energies and talent. All here are totally professional and giving; to name a few that do this are Laura Careless in the part
of Marie Claire, giving her character precise care and vulnerability every step of the way; Shelly Watson as Mrs. Drosselmeyer,
in a style of singing this story along with power and grace and enthusiasm, and Ms. Watson does it brilliantly; as Mr.
Drosselmeyer, Jeff Takacs is utterly engaging as he works along side Mrs. Drosselmeyer as a "co-host" of sorts -
accented by a '70s hard Rock look, realized with perfect humor and intelligence. Also not to be overlooked are Zane Pihlstrom
for the exquisite, uncrowded set design (Minetta lane is not a Broadway house), and for giving the story a comforting albeit
luring appeal, but always (for lack of a better phrase) sucking us all into the land of Marie Claire/Nutcraker Rouge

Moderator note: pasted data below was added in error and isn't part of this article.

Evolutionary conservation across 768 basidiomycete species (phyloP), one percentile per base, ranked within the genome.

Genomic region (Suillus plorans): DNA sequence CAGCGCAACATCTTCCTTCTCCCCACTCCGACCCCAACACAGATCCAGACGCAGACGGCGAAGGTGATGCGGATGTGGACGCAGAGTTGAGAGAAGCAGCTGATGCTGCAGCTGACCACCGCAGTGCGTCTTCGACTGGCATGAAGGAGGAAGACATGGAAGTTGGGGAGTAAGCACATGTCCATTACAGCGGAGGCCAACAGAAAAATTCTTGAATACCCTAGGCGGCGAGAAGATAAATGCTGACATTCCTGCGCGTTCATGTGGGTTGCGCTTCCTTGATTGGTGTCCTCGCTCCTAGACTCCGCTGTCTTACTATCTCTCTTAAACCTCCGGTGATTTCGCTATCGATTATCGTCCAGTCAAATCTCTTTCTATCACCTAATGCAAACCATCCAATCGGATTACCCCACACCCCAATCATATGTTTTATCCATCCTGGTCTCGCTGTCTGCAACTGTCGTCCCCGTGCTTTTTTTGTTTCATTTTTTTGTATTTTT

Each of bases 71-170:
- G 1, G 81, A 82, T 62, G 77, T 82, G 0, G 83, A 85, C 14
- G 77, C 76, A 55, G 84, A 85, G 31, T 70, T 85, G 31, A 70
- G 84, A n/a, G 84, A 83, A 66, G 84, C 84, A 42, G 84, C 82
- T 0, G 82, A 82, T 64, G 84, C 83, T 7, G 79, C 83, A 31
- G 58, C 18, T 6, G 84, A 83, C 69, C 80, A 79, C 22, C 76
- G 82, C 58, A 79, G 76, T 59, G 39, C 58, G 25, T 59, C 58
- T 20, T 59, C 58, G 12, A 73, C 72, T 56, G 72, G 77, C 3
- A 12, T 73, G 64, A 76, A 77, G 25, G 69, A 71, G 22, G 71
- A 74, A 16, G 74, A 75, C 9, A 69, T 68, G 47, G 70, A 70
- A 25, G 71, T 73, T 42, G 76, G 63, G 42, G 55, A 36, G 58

imagination. Complementing this is the light design from Jeanette Oi-Suk Yew, with a smooth, subtle, and well-thought out
arrangement of mood and atmosphere, appropriate to the inventiveness of the director's effort. This production with
its cast of physically powerful, soulful, talented commitment is just about flawless. Let it suffice that Tea Party folks,
anal types should drag themselves to Minetta Lane for some crazy, funny, sensual, surprising entertainment - if you think
you can still get a TICKET. 'Ya better hurry, last performance is Jan. 5.
- KEVIN MARTIN
March 25, 2014 "Sir Patient Fancy"
performed by the Queens Company.
Review by KEVIN
"Sir Patient Fancy", by Ms. Aphra
Behn (love that name!) via 17th century England is now captivating audiences every evening at the The Wild Project on East
3rd Street in the East Village. "Fancy" is a barrel of wicked, bawdy, intelligent fun with its plot all unfurled